I planted a shade garden a few weeks ago. I hope it will be shady enough - the last place I planted one ended up getting full afternoon sun in the summer. That's not a good thing - it burned the heck out of the hydrangea. The new garden is definitely shadier, but it still gets a few hours of sun in the late morning, possible early afternoon. There are still almost six weeks until the longest day of the year - that will be the true test.

Why did I do this? For starters, my old one was a bust and I knew I had to move the hydrangea before it suffered another summer. I was working to create a shady area on the northwest side of the house, but I hadn't gotten very far with that. I think the real push came when I found what amounted to a heaping wheelbarrow full of hardy ferns. I had to do it. I started looking around the yard for other plants that would do well in the shade. I definitely wanted to move the hydrangea and the hosta would look good in there as well. That was all I had in there at first. I got two different types of bromeliads last fall that I never knew what to do with. They're not hardy as far as I know so I potted them and sunk them in the ground and mulched around them. I'll have to pull them out before it freezes, but that's a small price to pay for a little color in the garden. The other plant I have that's going in the shade garden is a root beer plant. We got a few of these from friends last fall. They died back during the winter, but returned again this year. I looked them up recently and they do well in shade, so that's where they're going.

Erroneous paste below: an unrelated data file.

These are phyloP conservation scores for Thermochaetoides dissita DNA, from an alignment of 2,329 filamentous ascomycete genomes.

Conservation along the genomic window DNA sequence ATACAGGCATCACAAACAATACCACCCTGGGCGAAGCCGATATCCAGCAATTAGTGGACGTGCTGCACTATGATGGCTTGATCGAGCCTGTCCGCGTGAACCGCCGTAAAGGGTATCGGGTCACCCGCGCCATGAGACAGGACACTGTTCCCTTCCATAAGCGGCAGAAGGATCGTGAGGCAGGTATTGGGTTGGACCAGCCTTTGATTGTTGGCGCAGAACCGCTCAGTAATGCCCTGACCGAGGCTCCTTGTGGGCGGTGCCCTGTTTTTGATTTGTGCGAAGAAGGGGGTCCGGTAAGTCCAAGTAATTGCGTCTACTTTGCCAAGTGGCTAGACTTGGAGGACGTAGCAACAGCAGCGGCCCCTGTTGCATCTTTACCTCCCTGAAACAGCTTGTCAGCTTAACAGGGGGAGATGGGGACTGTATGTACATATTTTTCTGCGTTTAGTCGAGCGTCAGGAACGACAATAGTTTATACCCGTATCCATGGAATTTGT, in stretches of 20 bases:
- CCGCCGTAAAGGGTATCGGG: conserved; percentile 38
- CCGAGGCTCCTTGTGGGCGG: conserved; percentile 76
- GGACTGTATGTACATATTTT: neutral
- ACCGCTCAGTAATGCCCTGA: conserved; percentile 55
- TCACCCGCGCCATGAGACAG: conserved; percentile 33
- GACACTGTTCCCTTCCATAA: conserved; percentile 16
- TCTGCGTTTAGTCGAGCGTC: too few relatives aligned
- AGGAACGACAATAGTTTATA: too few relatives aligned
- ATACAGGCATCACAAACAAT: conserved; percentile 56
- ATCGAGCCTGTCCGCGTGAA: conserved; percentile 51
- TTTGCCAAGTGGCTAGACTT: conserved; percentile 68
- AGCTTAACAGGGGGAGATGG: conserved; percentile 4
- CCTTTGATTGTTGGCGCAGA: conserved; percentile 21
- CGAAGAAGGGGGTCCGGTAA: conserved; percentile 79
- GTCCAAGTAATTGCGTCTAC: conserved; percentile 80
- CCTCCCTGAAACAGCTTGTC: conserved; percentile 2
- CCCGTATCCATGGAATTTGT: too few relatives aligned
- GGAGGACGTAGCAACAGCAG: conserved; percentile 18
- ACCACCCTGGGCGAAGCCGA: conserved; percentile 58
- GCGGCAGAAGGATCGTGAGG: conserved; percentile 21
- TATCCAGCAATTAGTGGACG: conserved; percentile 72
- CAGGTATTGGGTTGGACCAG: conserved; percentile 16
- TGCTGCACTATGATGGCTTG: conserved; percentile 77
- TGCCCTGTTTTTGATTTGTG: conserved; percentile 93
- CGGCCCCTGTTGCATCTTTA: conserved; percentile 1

I've been looking into native orchids to put in there but most of what I've found don't seem that interesting. That's disappointing, because I'm really curious about them, but don't think I have the skill or growing enviroment for the exotic orchids. I have future plans for this garden, not including orchids. I plan to get a few different types of ferns to go in there and maybe a perennial or two that likes the shade and has some color. Any suggestions?